Gov. Jay Nixon allowed a massive overhaul of the state's criminal laws to take effect Tuesday without his signature after supporters agreed to quickly advance legislation to correct some mistakes.
Senate Judiciary Committee Chariman Bob Dixon, R-Springfield, and committee member Jolie Justus, D-Kansas City - who have handled the criminal code bill in the Senate - said the bill making the changes that Nixon wants should be debated today.
Since it makes changes to a bill the House already passed, Dixon said, it will have to go back to the House - but House Judiciary Chairman Stan Cox, R-Sedalia, and member Chris Kelly, D-Columbia, have been involved in writing the changes.
So Dixon and Justus expect the House to approve the re-written bill. The governor told reporters Tuesday afternoon if the bill does what he wants it to, he will sign it.
Nixon faced a Tuesday deadline to act on the main bill that reorganizes the existing criminal laws and creates new classes of felonies and misdemeanors. It cleared the Legislature late last month and Nixon had previously expressed concerns that the roughly 600-page bill was too ambitious and could contain mistakes.
But the Democratic governor said he decided to let the bill become law after supporters committed to work immediately on a measure fixing some errors, before lawmakers adjourn for the year on Friday.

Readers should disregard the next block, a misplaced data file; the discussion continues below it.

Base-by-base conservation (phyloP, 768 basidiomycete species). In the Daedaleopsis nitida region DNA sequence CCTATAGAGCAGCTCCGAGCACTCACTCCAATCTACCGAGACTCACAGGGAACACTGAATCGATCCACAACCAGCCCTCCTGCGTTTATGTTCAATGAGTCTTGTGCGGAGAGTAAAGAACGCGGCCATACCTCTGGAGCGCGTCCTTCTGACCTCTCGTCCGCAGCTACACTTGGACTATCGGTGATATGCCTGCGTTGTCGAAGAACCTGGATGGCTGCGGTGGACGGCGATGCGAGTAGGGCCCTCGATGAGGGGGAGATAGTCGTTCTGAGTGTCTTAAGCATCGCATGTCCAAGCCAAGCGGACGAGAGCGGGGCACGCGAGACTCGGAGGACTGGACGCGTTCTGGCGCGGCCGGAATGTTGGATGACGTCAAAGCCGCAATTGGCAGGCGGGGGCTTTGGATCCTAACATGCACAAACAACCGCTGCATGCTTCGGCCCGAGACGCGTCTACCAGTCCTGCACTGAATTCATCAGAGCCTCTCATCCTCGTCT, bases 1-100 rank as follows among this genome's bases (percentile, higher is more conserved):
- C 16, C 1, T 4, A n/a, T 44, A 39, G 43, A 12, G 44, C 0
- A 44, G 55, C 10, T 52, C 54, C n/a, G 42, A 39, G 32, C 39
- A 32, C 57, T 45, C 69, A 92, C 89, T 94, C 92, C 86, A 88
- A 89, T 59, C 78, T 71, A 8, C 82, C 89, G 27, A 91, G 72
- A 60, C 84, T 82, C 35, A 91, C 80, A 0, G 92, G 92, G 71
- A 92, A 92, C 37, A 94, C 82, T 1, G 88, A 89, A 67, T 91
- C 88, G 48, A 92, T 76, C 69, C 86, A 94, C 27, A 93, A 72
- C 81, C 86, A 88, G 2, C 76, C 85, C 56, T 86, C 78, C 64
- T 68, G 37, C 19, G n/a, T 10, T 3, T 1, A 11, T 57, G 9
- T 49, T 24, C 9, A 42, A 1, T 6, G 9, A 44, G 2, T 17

"This is an important and complex endeavor. I want to thank the members of the General Assembly for working with us to get it right," he said.
Nixon said the bill could weaken the state's drunken-driving laws. He argued it would make a driver's refusal to take a breath test inadmissible during trial if the defendant was over the age of 21. Supporters said the additional bill that is expected to pass this week will correct this and other concerns identified by the governor's office.
The measure that becomes law Tuesday creates a new felony punishment range that carries a three- to 10-year prison term for certain crimes, bridging the gap between existing classes that carry an authorized jail term between five and 15 years and one that stipulates a maximum four-year prison stint. A new misdemeanor class will be instituted to exclude jail time as a possibility, an option that currently doesn't exist. Fines will also be raised to address inflation.
The overhaul reduces possible prison sentences for some nonviolent drug crimes, while imposing harsher penalties in other areas like sexual assault and driving while intoxicated.
When the measure's provisions take effect in January 2017, jail time will be off the table for first-time offenders convicted of possessing less than 10 grams of marijuana. Possessing up to 35 grams of the drug is currently punishable by up to a year in prison.
The bill will add incest as an aggravating factor for all sex crimes, which lets people be charged at a higher crime classification with longer jail terms. Drunken drivers who kill someone while on the road will also face higher maximum prison sentences.
This year's effort marks the first comprehensive rewrite of Missouri's criminal code since 1979. That criminal code overhaul also had a two-year delayed effective date to alleviate concerns that the bill contained errors.
Bob Watson of the News Tribune staff contributed information used in this story.
Criminal Code is SB491